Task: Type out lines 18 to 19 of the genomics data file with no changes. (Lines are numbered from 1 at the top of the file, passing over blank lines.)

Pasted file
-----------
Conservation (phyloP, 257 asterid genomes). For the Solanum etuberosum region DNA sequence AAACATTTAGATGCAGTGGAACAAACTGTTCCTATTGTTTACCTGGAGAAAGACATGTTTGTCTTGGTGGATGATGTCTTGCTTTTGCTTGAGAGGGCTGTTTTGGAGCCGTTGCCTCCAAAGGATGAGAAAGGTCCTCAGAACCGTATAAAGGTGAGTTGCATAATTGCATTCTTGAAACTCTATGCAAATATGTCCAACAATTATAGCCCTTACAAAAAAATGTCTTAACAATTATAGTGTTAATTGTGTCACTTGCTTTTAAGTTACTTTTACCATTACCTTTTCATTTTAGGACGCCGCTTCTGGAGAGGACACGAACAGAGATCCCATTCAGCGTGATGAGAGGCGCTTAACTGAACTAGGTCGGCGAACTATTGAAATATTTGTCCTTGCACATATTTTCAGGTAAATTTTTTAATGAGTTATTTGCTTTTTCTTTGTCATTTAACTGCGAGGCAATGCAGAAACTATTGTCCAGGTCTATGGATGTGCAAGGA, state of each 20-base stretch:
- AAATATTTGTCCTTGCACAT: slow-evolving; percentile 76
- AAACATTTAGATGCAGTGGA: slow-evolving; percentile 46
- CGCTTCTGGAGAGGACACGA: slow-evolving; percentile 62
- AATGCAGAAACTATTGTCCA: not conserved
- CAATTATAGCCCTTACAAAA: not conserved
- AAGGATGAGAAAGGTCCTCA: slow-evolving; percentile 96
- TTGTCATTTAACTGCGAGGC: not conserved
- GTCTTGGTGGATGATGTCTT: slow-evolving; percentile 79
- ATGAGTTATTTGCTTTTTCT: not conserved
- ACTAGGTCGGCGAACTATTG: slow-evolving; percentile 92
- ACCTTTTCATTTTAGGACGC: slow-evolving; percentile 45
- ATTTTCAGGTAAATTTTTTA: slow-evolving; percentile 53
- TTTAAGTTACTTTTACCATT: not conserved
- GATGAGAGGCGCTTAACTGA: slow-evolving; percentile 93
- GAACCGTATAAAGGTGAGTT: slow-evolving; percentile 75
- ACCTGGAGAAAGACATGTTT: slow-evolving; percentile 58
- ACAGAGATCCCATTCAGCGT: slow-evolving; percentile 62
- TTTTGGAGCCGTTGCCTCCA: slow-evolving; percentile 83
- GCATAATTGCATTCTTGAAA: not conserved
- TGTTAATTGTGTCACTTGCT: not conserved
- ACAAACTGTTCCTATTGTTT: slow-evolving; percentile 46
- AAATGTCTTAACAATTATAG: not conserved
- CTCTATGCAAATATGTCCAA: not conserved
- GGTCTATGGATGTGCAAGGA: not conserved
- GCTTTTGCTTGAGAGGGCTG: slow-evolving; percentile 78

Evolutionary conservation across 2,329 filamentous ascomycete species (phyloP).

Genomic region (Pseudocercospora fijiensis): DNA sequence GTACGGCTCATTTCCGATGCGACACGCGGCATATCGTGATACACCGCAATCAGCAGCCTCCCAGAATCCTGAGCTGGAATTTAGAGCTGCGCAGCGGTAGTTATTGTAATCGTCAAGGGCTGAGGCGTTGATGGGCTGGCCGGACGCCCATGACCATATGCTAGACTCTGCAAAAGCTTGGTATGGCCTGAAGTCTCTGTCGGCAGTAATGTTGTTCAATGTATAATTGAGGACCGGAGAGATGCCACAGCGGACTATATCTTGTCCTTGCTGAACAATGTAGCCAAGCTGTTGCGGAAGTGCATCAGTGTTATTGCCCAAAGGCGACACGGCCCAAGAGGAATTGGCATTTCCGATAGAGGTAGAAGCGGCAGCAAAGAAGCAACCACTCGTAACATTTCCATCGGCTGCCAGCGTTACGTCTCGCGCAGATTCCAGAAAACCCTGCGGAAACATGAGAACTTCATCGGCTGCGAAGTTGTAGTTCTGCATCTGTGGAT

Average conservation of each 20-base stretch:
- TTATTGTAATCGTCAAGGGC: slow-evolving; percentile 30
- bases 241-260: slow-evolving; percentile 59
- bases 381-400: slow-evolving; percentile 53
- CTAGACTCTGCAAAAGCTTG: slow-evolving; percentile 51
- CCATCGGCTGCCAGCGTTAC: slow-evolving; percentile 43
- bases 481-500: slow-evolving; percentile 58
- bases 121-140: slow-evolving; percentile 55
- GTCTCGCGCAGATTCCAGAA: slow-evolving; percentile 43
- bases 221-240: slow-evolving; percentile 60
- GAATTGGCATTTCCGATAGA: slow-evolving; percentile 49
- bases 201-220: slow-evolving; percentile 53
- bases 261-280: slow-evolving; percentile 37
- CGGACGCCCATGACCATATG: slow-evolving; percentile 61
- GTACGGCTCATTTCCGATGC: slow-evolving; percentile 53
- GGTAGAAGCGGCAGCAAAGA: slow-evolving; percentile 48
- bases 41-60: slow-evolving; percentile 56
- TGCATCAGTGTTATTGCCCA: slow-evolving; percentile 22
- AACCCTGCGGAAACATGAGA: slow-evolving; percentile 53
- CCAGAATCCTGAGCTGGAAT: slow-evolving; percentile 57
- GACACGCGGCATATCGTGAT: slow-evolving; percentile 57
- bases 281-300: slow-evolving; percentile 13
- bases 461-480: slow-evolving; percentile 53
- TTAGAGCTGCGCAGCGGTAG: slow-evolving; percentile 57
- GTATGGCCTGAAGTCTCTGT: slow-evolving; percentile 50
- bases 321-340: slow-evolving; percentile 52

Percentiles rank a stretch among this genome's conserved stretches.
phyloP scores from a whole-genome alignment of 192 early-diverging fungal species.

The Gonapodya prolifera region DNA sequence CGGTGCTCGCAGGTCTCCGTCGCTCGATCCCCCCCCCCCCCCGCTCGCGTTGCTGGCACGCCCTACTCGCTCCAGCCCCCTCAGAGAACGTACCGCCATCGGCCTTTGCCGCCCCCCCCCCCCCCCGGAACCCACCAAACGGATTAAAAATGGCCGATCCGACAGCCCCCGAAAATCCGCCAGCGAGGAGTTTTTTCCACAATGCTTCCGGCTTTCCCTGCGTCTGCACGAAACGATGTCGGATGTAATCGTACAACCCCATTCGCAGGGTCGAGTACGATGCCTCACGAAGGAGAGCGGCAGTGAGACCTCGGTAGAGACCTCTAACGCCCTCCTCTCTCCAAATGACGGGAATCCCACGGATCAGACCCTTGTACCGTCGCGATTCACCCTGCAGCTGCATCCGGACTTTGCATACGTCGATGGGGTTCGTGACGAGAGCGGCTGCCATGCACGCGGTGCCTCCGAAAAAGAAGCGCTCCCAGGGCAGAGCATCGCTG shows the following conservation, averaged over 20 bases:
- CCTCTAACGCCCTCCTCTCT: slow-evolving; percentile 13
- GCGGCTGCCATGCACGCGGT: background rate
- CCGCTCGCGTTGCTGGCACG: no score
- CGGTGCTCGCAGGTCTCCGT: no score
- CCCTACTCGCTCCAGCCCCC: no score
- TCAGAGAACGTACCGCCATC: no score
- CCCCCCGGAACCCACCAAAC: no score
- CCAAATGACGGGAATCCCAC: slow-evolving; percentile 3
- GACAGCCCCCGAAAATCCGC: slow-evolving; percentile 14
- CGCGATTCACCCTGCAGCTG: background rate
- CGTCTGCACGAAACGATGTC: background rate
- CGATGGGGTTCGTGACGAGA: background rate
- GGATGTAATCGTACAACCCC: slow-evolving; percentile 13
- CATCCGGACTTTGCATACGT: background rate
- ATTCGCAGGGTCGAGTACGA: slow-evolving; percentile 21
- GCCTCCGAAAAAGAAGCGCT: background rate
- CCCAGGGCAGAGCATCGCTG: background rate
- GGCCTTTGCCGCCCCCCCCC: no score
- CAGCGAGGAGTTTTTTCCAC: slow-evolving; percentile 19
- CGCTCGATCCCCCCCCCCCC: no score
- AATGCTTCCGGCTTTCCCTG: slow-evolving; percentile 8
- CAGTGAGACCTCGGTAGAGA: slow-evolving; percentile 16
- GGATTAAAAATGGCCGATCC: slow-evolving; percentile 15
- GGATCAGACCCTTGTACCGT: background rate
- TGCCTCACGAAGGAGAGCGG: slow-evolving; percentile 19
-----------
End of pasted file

- ACAGAGATCCCATTCAGCGT: slow-evolving; percentile 62
- TTTTGGAGCCGTTGCCTCCA: slow-evolving; percentile 83